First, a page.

It’s summer. A time of family, fun, vacations, swimming, cycling, hiking………ily, fun, vacations, swimming, cycling, hiking………
But for people with mood disorders, summers often trigger depression. It’s not hard to understand why and much of it stems from comparisons. When we’re around people who seem to be having a great time, families who seem to have it all together, lots of laughter, we often wonder why we aren’t that happy. Everyone else is laughing and suddenly we feel like crying.
What has happened?
We feel isolated and lonely. What is wrong with us, we ask.
There was a song from the sixties that went like this “Everyone is going out and having fun. I’m just a fool for staying home and having none……Oh, lonesome me.” Have you ever felt that way?
This is not to rain on anyone’s parade because those people we see may, in fact, be having a great time. It’s genuine. But it’s their present moment. It’s probably not what their lives are like all the time. And we all have those times as well. Days when we’re on top of the world. Days when other people look at us and wonder why they aren’t as happy as we are.
It’s called “comparing”. Or as I like to call it Facebookitis. You know what I mean. If you went by FB, you’d think everyone’s life is perfect. The crazy thing is, everyone else is doing it, too. So here we are, all of us going through life in a constant state of wondering why we’re not as happy as the next person.
But the crazy thing is, everyone else is doing it, too. So here we are, all of us going through life in a constant state of wondering why we seem to fall short on the happiness scale when the truth is we’re all pretty much the same. No matter how rich, famous or educated, we all do it, compare ourselves to others.
One of the bubbliest personalities ever is Goldie Hawn. And yet she suffers from depression. How many times do you suppose people looked at her and wished they could be like her never dreaming that inside she was miserable?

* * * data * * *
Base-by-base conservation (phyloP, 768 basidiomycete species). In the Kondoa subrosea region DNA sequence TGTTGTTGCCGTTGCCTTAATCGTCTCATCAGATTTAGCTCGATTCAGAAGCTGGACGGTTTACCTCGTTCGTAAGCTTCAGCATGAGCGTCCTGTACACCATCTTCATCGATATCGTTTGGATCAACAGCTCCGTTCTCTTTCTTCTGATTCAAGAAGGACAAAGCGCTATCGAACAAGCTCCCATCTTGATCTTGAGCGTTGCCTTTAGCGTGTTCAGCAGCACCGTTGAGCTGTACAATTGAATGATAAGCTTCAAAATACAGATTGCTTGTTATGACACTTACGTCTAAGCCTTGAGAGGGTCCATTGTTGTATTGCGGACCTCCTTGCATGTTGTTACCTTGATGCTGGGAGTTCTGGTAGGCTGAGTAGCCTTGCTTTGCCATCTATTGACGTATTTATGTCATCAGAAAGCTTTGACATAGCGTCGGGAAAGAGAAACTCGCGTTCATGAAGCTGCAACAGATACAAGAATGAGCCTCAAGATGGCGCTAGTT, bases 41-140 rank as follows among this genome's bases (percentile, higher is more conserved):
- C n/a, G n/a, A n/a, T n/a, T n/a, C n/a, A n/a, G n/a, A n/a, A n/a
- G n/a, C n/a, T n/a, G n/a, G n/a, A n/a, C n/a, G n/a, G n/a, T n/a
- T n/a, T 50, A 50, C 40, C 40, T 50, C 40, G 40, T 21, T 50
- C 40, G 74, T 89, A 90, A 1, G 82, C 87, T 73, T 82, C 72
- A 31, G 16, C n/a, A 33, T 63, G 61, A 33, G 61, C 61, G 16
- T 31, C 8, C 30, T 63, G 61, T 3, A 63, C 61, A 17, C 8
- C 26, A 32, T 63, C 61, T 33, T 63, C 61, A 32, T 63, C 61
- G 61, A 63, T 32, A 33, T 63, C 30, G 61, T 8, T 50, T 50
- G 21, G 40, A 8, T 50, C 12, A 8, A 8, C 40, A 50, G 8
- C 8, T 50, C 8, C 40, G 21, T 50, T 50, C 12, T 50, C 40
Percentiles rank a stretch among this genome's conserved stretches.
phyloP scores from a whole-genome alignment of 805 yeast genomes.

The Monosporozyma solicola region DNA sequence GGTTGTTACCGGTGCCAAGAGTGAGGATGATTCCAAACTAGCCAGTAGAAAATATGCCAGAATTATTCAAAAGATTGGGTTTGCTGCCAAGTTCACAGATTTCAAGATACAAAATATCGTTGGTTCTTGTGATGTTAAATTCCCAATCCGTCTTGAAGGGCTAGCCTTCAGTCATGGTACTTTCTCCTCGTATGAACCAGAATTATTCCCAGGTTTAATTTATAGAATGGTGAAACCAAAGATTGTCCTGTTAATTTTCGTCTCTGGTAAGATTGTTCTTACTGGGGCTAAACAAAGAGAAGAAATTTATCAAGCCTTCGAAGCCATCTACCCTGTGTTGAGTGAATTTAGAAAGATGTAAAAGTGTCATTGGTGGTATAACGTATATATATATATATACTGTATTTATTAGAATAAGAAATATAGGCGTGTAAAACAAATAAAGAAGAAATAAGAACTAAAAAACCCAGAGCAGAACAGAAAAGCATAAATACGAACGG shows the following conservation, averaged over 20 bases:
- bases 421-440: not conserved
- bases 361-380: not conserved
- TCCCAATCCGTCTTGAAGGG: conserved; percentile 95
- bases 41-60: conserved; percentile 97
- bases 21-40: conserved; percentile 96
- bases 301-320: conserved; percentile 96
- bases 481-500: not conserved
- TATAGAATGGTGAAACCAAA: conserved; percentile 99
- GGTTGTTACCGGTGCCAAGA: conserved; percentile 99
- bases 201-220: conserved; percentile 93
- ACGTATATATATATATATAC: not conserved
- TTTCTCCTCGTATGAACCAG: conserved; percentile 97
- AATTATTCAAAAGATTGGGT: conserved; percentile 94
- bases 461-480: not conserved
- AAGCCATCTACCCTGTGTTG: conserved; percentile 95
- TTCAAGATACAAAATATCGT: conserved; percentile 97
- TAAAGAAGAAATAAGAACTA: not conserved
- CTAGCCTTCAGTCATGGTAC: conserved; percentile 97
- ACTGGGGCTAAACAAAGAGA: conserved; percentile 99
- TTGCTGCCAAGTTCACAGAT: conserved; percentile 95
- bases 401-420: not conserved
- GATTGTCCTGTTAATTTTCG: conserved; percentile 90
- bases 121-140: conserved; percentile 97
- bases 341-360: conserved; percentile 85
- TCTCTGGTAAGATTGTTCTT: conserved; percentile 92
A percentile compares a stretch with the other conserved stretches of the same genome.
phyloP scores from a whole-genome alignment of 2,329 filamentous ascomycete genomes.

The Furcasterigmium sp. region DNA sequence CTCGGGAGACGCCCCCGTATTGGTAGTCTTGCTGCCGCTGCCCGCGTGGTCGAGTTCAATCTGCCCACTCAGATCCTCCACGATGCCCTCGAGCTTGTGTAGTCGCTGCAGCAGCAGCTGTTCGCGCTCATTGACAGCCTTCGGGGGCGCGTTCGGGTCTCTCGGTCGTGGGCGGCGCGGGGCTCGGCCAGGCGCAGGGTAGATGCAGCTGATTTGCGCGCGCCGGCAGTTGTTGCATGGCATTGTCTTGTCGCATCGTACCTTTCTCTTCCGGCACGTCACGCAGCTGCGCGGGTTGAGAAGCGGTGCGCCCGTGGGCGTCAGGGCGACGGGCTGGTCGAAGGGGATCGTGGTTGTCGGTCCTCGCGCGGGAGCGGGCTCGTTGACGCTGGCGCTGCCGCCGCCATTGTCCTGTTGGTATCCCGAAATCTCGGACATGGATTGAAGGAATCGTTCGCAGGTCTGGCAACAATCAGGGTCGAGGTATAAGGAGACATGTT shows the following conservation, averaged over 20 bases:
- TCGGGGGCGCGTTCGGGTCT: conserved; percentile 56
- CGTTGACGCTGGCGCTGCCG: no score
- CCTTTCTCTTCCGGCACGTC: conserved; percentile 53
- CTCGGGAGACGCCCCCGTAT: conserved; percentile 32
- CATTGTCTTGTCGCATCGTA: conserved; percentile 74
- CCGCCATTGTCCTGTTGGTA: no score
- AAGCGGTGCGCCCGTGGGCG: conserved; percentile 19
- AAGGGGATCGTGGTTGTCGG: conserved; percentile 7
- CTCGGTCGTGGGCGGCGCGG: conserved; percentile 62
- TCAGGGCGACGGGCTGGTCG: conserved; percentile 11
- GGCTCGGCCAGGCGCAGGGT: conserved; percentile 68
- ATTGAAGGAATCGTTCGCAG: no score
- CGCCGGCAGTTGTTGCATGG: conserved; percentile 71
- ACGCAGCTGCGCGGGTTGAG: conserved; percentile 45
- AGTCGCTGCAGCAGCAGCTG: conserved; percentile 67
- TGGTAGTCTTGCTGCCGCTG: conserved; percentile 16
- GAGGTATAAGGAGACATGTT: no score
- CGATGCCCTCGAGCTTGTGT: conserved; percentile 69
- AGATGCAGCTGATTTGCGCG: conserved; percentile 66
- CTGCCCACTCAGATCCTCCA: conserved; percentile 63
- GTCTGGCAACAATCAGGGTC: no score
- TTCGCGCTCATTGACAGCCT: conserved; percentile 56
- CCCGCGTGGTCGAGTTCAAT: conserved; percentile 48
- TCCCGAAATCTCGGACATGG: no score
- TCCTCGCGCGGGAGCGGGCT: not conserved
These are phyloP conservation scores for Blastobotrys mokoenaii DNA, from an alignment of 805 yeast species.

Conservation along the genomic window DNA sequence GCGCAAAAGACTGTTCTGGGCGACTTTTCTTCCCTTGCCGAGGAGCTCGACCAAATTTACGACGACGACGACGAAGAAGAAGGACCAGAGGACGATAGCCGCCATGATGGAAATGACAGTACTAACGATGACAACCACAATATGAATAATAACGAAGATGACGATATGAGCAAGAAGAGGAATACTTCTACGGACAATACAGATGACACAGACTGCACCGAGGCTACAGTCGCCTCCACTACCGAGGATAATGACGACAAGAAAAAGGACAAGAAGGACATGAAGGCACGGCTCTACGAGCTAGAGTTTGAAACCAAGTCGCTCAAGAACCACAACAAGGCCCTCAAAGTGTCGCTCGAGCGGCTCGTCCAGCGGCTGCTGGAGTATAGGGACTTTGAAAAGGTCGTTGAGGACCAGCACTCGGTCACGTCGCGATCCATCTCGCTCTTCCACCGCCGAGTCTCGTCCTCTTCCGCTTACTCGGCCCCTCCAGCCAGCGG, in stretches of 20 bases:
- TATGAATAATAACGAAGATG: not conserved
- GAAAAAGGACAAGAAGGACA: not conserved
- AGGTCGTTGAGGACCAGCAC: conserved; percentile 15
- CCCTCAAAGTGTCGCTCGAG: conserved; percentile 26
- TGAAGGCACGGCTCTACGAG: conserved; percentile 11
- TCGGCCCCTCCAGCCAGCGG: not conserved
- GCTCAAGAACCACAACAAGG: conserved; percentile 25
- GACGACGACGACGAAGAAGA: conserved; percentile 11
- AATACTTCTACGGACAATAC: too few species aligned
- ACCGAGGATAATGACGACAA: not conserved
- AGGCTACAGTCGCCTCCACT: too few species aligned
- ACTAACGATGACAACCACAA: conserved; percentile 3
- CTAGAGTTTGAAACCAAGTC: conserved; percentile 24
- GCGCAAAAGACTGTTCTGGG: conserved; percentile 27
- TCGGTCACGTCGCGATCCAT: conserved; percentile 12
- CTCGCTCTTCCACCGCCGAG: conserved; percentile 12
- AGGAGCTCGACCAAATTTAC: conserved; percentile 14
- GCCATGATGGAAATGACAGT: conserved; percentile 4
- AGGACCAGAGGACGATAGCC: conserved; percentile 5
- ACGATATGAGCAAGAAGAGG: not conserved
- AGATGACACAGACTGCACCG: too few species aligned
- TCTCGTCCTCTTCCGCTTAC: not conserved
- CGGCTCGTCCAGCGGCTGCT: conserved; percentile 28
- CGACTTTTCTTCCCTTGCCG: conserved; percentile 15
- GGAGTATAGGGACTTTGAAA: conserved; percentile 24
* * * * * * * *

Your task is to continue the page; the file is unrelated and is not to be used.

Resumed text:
But since when does our happiness have to look like someone else’s? Or theirs look like ours? I’m simply not a rah, rah kind of person. I have fun. I laugh. But I’m definitely more low-key. I experience lots of joy but it looks different on me. I am never comfortable in crowds; that used to bother me.
Sometimes I wish I could be more “over the top”, but I’m not. This is how God, history, and circumstances have molded me. I don’t see that changing anytime soon. I’m not sure it should.
Comparing doesn’t end with the comparison, though. It seeps into every part of our lives, souring our present moment and pretty much guaranteeing our future will be negatively affected, too. It steals our peace, the very peace Jesus promises. But maybe that peace depends on us making peace with who we are not who we think we should be.
Romans 9:20 says it all.
But who are you, a human being, to talk back to God? “Shall what is formed say to the one who formed it, ‘Why did you make me like this?'”
The next time you’re at a holiday gathering or anywhere there are a lot of people celebrating, be comfortable with yourself. You don’t have to act like anyone else. You don’t have to laugh or be outwardly exuberant if that’s not your style. (I’m not talking about social anxiety issues. That’s something else altogether.)
But if happiness is alluding you overall, you could be depressed and that would mean a visit to your doctor.
For today, be brave enough to be yourself and to be comfortable with yourself. I contend that as long as we’re trying to appear or feel different from who we really were created to be, there will be conflict and unhappiness within. Jesus was always who He was even though those that crucified Him wanted Him to be someone He wasn’t either.
They wanted a king, they got a servant.
Don’t let other people do that to you either.
God bless and have a good day.